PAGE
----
Beginning in 1967 psychologists Martin Seligman and Steven F. Maier inflicted pain by electrical shock on three groups of dogs in an experiment designed to probe depression and behaviourism at the University of Pennsylvania. Three groups of dogs were placed into harnesses, the first group received no shocks, and were simply released after a period of time. The other two groups of dogs however did receive the electrical shock which could be stopped by the pressing of a lever at the second group’s will. The lever provided to the third group’s however did nothing, giving these dogs no way to control or stop their experience of the painful shocks administered, making it seem as if it stopped or started at random. The first two groups recovered from the experience quickly, but the third group exhibited symptoms similar to chronic clinical depression. The experiment did not end here. These dogs were then tested in a shuttle-box apparatus divided into two sides by a low partition. One side was electrified, but it could be easily escaped by jumping over the partition into the safe side of the shuttle-box. The first two groups of dogs quickly learned to jump the partition escaping their cause of pain and suffering. The third group of dogs made no attempt to escape the electrical shock, instead they lied down and whined in pain. They had learned from their previous experience that they had no control, nor could they effect their situation, their trauma uncontrollable. They could not escape their harnesses, the lever provided did nothing; why would the other side of their shuttle-box suddenly provide any relief?
What than have the aboriginal populations of Canada learned after centuries of genocide, the severe abuses of our person, and children, the abuse of our rights, and cultures, of our agreements, and treaties, many of which are still not honoured, or circumvented by legalities to this day. This coupled with the complete lack of education of the general population has bred ignorance leading to animosity on both sides of aboriginal and non-aboriginals towards each other; while the elected officials of the Canadian government sitting on the side lines benefit from our division and ignorance. We are given a ‘lever’ which does nothing: our agreements on the colonizer’s terms and through their avenues of complicated and intricate legal languages in which their politicians and hired lawyers continue to hold strengths in. We suffer from a lack of sufficient experience in these new systems when our understaffed and under educated governments and bands try to express our wills, hopes, and dreams through this complex system while they serve as our ‘harnesses’.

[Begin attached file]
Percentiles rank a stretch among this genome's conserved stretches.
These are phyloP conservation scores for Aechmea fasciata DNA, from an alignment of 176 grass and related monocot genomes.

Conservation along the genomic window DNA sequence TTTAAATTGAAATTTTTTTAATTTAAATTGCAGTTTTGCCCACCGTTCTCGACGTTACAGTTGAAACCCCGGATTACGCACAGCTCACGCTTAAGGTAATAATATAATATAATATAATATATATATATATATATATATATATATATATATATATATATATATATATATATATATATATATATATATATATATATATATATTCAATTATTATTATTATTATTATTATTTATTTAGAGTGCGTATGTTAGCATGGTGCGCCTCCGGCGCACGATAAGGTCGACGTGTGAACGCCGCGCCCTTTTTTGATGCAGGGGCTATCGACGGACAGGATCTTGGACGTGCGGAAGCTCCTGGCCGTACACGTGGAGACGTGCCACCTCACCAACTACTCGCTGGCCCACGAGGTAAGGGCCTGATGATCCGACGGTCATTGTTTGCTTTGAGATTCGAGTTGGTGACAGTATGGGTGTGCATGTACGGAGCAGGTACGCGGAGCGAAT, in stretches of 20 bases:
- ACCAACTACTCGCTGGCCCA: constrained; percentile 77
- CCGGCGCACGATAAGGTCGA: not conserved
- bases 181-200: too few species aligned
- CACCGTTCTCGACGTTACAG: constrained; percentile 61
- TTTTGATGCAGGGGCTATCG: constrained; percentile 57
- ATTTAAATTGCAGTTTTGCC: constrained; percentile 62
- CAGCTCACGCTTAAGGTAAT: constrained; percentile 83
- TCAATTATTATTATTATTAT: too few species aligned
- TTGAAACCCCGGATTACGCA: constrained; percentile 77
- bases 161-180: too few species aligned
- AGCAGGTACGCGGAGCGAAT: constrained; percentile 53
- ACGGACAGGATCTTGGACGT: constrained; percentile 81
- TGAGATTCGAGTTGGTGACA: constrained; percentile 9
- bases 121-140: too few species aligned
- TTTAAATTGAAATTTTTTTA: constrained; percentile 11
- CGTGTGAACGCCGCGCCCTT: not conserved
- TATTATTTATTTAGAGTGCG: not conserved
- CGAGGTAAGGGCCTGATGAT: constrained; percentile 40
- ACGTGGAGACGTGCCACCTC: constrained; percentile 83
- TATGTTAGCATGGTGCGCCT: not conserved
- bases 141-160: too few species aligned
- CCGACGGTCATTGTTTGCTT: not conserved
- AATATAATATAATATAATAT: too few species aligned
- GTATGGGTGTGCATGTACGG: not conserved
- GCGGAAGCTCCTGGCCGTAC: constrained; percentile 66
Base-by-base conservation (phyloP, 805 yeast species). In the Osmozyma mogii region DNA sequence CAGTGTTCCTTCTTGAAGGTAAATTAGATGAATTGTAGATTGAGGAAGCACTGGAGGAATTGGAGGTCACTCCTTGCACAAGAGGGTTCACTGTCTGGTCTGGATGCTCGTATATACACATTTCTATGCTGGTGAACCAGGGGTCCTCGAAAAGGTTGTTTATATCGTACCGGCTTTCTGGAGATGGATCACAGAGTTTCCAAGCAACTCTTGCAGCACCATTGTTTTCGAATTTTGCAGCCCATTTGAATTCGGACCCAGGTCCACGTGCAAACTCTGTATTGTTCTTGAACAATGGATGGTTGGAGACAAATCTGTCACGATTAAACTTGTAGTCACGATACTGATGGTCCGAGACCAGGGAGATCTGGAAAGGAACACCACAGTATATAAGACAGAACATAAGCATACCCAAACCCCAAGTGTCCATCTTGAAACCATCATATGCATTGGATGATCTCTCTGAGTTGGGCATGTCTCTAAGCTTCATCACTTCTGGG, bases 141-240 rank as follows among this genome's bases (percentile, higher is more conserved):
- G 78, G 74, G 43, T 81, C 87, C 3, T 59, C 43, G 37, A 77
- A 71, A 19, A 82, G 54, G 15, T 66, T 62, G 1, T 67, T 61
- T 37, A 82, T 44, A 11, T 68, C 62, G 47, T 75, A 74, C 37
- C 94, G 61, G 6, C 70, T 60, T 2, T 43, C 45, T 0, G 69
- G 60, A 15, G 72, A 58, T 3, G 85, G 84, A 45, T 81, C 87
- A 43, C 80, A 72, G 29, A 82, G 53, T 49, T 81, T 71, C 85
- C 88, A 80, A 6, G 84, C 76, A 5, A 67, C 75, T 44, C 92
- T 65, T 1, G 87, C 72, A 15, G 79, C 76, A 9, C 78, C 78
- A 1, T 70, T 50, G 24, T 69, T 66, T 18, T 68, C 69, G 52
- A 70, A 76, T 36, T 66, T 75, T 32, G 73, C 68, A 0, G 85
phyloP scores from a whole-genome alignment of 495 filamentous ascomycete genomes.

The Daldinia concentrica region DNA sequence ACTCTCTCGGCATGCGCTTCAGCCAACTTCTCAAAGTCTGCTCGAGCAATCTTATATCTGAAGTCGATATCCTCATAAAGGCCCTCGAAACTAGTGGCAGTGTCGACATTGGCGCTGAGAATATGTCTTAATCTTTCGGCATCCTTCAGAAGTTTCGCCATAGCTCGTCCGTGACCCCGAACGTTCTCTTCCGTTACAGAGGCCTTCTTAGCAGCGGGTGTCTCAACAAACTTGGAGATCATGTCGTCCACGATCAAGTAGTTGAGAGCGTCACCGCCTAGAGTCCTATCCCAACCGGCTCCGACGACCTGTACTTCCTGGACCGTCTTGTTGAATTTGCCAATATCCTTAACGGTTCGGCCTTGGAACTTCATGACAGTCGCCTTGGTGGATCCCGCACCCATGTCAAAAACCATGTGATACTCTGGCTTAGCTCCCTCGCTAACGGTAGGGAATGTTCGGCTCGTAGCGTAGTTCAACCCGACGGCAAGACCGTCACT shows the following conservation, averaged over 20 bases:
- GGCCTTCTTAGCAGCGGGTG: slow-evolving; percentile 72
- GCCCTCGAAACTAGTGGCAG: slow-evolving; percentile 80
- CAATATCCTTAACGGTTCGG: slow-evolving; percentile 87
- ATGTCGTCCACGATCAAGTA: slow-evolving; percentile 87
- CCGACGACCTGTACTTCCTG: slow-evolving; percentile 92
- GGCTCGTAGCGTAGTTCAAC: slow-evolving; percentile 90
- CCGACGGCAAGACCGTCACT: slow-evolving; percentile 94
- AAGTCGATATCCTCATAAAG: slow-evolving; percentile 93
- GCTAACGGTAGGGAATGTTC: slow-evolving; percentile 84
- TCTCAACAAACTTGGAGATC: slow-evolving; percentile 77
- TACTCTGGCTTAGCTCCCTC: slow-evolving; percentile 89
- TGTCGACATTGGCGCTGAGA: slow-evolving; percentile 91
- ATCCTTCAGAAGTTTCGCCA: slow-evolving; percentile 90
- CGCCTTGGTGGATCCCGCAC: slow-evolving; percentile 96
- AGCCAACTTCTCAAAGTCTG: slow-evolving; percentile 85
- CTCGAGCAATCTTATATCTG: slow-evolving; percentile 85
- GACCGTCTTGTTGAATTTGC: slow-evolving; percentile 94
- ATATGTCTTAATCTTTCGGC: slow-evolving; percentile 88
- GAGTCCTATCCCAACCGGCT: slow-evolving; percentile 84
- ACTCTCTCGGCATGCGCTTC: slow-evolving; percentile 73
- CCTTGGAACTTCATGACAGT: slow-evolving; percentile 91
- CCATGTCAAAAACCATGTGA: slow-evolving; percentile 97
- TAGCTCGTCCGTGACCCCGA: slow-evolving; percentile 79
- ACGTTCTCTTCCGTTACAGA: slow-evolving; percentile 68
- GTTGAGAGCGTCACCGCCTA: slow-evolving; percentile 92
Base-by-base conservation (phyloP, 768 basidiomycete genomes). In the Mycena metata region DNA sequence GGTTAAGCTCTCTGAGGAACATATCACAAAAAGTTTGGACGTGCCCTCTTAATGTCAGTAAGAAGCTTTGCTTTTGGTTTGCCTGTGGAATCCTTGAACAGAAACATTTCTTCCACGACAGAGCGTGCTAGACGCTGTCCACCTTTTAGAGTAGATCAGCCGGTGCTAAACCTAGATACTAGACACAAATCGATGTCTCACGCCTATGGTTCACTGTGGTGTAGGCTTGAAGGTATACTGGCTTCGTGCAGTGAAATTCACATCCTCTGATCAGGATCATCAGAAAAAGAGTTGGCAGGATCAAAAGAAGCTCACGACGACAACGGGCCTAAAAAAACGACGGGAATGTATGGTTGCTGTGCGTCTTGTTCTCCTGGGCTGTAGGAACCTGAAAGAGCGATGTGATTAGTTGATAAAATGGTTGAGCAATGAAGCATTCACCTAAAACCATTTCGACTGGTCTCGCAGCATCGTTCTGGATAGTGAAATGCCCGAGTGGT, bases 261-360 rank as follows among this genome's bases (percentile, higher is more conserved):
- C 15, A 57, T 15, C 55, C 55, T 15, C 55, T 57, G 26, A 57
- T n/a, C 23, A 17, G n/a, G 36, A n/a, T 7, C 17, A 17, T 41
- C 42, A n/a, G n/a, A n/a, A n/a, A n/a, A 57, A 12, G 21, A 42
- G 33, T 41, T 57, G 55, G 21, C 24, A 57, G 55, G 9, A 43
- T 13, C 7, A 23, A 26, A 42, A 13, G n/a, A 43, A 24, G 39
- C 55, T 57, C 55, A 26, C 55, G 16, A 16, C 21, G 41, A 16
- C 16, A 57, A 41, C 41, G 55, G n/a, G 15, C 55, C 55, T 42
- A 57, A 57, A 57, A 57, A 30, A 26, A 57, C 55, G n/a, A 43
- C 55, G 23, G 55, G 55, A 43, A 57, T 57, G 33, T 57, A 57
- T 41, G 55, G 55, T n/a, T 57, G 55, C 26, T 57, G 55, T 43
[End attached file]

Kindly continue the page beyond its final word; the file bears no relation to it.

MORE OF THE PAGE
A system in which does not posses a human heart, in which cannot dream, eat, drink, or celebrate our way of life, our dreams, and aspirations, in sacred circles we struggle to keep to this day. As a population we have not had the same amount of time to familiarize ourselves with colonial education structures and are at a severe disadvantage at pursing this education when our populations are reeling in the pains and traumas of residential schools, the 60’s scoop, and under funding at every level on reserves. These current and inter-generational traumas serving as our ‘electric shock’. We have smaller populations to draw upon for higher education which would serve us in our bands and governments allowing us to properly address the onslaught of the Canadian government which clearly holds the advantage, again on their terms, through their laws, from their perspectives. What have we been taught by this past and how do we get to the safe side of this shuttle-box?
Lets start from the beginning shall we? When the first permanent European settlers arrived in what is now western Canada in the 16th century, the indigenous people often helped them to survive in the unfamiliar lands. Early wampum belts depict our intentions of peace and sharing, like that given to William Penn at the “Great Treaty” in 1682. Very quickly the indigenous people fell into league with a people they couldn’t fully understand, a people bent on acquisition, driven by long ensuing politics as their empires strived for resources to fuel their machines of war and industry. It wasn’t long before their wars followed them to the America’s. New France and the British America gave way to the Seven Years’ War from Virginia to Nova Scotia over control of the Allegheny and Monongahela rivers or ‘the Forks of Ohio’.